If it’s their second, then the time frame lasts 91 days.
The government publication states that it may occur if a claimant has to meet either the:
- work search requirement – and fail to take all reasonable actions to find paid work or increase their earnings from work
- work availability requirement – and are not available to start work or attend interviews.
Low level sanction
Low level sanctions will last until claimants do whatever they were sanctioned for failing to do, as well as seven days for their first low level sanction in any 364 day period.
This rises to 14 days if it’s the second in that time frame, and 28 days for their third.
The sanction may apply if a claimant fails to:
- attend or take part in a work-focused interview, and a lowest sanction level does not apply
- attend or take part in a training course
- take a specific action to get paid work, or to increase their earnings from work
Lowest level sanction
If a claimant only has to meet the work-focused interview requirement, and fails to attend or take part in it, then they may face a lowest level sanction.
The sanction only continues until they take part in one.
If claimants are claiming Universal Credit as a couple, then for each sanctioned person, the sanction rate is 50 per cent of the appropriate Standard Allowance for the couple.
The government explained: “For the lowest level sanction, you will be sanctioned at an amount equivalent to 20 percent of your Standard Allowance (50 percent of 40 percent).”
Reductions of sanctions from Universal Credit
More than one sanction cannot apply at once, but sanctions can run back-to-back.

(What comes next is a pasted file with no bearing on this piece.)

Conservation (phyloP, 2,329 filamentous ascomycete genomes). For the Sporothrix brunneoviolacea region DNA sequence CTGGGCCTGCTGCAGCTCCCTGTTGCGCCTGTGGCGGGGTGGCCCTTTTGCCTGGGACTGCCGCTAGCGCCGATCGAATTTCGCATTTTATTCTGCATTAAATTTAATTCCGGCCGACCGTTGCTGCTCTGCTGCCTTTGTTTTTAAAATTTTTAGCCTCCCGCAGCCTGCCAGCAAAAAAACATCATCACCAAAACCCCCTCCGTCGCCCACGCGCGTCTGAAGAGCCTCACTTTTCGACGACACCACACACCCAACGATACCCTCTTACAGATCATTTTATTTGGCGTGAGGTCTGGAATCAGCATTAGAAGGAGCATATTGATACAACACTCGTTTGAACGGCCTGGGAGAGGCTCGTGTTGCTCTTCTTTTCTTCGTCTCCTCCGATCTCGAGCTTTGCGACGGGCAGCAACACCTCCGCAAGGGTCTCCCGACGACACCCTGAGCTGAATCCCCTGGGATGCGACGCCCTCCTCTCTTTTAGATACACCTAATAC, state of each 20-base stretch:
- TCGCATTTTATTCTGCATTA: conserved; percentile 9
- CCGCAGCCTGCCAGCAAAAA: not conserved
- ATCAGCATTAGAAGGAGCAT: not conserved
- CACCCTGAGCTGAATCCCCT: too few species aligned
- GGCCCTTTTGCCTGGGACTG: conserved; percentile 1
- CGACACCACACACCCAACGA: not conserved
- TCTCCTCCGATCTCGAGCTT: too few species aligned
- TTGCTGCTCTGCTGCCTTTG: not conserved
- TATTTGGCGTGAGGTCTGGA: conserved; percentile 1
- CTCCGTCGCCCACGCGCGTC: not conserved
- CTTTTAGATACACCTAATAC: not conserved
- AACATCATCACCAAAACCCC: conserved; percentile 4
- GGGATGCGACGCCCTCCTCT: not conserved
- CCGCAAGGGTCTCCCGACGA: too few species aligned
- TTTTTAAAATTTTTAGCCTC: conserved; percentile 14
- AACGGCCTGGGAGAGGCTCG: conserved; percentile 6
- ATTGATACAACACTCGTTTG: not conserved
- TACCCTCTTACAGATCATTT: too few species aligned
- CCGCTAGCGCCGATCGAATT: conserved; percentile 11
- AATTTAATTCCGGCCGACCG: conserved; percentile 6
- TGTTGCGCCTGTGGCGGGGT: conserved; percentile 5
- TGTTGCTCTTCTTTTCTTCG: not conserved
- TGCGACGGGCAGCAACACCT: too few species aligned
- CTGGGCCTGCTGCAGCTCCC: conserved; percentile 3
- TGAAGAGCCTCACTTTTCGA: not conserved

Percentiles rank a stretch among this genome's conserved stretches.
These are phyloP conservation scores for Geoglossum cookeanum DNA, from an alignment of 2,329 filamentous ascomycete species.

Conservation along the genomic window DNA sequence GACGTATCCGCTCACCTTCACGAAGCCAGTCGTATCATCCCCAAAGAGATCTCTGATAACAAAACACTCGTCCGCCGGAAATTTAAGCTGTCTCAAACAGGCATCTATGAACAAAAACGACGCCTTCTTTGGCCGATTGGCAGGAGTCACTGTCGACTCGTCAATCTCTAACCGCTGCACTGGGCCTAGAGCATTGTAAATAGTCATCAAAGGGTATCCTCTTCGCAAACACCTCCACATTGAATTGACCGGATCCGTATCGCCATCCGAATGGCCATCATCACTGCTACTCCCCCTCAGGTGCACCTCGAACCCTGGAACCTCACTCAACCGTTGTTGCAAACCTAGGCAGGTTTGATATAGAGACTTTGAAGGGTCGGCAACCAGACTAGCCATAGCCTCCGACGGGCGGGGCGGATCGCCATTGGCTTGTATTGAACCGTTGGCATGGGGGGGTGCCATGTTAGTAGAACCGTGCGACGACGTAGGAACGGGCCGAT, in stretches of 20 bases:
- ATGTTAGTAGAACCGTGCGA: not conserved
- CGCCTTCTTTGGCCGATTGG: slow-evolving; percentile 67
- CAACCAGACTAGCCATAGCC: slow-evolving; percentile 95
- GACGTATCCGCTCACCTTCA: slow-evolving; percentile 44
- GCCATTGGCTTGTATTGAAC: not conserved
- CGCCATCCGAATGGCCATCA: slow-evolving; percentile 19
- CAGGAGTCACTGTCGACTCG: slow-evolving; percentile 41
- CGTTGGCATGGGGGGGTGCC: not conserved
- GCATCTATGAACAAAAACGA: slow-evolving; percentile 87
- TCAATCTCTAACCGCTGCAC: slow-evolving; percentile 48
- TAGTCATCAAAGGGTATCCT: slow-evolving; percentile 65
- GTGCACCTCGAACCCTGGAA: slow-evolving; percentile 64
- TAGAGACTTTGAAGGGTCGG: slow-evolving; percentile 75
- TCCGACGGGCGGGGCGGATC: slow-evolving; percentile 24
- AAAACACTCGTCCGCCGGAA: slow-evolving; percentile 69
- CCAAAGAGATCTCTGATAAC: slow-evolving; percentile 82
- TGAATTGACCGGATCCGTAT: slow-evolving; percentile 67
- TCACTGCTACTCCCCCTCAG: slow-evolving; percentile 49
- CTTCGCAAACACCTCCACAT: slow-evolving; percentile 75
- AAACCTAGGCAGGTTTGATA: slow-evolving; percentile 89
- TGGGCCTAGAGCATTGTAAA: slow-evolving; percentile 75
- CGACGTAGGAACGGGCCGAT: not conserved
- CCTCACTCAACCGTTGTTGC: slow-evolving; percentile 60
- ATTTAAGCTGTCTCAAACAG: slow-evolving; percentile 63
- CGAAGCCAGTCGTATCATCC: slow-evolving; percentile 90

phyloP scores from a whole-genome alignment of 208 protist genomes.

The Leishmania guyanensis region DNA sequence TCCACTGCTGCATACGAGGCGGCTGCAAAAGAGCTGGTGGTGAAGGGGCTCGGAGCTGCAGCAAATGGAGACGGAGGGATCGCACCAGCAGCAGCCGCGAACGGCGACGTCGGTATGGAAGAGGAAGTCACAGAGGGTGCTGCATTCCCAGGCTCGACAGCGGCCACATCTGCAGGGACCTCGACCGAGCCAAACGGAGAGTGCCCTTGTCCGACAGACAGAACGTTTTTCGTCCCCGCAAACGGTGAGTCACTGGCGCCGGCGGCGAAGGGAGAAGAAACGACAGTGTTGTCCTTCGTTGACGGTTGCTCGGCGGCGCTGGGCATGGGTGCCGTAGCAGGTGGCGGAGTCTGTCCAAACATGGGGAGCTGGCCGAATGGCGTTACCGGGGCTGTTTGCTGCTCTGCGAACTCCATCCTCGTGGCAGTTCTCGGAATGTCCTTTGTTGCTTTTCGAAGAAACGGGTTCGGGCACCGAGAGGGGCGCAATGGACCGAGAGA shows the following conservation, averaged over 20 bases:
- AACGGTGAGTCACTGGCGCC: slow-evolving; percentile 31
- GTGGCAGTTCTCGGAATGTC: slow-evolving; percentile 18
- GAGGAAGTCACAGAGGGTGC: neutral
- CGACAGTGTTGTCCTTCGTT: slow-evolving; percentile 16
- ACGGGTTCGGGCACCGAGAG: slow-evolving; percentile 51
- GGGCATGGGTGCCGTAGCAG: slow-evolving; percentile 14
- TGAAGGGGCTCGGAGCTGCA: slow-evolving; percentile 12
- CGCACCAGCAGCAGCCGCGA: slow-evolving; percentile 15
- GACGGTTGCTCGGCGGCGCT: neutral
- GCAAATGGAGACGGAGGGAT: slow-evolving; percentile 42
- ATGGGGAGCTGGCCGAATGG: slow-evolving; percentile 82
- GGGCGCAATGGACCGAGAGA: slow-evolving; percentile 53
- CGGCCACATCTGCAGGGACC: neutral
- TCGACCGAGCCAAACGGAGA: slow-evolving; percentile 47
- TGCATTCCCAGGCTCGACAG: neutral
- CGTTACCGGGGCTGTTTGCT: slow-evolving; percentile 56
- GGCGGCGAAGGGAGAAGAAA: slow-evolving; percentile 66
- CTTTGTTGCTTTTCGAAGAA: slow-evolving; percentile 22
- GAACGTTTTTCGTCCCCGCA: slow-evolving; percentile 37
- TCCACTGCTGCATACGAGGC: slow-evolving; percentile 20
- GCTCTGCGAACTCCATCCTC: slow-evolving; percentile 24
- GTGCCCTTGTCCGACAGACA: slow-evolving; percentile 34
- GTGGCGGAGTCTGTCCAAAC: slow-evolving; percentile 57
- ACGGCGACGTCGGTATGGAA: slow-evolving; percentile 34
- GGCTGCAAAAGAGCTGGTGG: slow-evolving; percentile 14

The publication explains that when someone is sanctioned, it’s usually their next payment, or a series of future Universal Credit payments, that is affected.
Earnings and unearned income is taken into account account before sanctions reductions are applied.
Should the payment be insufficient with the full sanction amount, then a sanction may be reduced the award to nil, and would be treated as having been made in full.
It may be that Hardship Payments can be claimed if there have been Universal Credit sanctions, if the claimant is over the age of 18.
Some conditions may need to be fulfilled first though, if the cause of the sanction has no end date, and the claimant must show that they have done everything reasonable to look for work in the seven days before claiming a hardship payment.
“Every case is assessed individually. You will have to show that you have tried to find the money from somewhere else and only spent money on essentials,” the government publication stated.
If the claimant is aged between 16 and 17, then they may fall into any one of the four conditionality groups.
- all work-related requirements
- work-focused-interview and work-preparation requirements only
- work-focused interview requirements only
- no work-related activity requirements
The sanctions rules for 16 and 17 year olds mirrors the adult regime, but the section amounts are lower – being 40 per cent of the Standard Allowance.
They also have shorter durations.
It is possible to ask for a mandatory reconsideration within a month of the date of a decision, if the claimant does not agree with a Universal Credit sanction.
They must write to the department who provided the decision, stating why they think it is wrong, and provide any evidence.